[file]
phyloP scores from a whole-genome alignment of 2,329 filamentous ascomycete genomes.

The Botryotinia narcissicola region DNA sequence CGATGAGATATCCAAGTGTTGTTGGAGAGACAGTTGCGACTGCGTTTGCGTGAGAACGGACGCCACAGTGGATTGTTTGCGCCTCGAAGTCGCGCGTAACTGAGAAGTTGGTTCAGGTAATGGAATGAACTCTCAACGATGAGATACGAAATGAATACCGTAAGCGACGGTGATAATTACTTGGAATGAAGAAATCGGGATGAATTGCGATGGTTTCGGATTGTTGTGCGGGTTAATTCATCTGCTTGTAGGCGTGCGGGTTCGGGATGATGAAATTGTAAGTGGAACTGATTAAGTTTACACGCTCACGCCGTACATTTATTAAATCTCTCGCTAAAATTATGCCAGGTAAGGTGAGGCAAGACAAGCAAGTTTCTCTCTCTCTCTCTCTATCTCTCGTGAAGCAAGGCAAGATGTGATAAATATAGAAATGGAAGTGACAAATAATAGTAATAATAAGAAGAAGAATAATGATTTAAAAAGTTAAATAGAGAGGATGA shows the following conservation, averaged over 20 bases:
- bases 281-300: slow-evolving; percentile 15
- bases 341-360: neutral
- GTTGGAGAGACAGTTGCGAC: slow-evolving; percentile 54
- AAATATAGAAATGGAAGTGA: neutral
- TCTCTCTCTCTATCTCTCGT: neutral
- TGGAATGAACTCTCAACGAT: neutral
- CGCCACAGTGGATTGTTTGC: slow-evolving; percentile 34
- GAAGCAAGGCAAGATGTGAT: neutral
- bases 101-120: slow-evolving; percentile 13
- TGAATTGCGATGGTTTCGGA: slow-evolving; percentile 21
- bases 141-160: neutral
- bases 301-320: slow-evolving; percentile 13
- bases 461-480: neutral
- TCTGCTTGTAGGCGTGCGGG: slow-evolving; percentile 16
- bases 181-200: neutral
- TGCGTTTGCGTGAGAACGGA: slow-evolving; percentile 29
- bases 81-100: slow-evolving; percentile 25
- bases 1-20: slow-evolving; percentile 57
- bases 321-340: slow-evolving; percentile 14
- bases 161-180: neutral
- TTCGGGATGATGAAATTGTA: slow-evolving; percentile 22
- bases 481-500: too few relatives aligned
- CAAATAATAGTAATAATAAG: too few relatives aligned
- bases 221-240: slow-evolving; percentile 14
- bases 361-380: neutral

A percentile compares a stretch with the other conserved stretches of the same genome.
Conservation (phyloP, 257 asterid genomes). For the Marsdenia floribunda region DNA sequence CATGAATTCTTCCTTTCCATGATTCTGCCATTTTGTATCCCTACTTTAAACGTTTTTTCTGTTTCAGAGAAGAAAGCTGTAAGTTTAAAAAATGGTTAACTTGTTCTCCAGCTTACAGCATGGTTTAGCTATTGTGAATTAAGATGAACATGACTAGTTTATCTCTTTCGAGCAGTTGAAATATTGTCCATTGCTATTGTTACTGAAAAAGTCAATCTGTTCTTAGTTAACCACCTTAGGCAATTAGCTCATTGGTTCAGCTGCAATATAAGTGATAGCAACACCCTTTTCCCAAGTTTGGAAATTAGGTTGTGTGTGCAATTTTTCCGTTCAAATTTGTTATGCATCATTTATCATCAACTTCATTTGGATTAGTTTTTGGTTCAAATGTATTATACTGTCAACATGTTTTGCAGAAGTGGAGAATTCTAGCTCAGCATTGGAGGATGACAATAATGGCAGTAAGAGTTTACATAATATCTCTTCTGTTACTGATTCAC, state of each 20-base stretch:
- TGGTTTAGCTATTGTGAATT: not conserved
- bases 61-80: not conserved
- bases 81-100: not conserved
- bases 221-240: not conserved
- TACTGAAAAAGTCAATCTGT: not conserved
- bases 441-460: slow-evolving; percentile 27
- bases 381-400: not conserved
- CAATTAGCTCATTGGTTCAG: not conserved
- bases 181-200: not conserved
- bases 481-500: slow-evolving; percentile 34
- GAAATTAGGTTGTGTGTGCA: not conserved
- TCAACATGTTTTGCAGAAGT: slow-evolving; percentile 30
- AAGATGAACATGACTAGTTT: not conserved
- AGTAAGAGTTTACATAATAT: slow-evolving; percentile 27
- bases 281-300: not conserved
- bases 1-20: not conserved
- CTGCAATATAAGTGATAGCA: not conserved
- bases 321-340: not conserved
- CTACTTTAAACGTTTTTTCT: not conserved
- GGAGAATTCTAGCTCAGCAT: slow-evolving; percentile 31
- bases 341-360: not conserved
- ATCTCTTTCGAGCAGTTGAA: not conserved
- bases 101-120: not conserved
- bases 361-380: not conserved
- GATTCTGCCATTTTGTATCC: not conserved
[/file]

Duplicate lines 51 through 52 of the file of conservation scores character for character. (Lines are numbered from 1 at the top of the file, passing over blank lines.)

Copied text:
- ATCTCTTTCGAGCAGTTGAA: not conserved
- bases 101-120: not conserved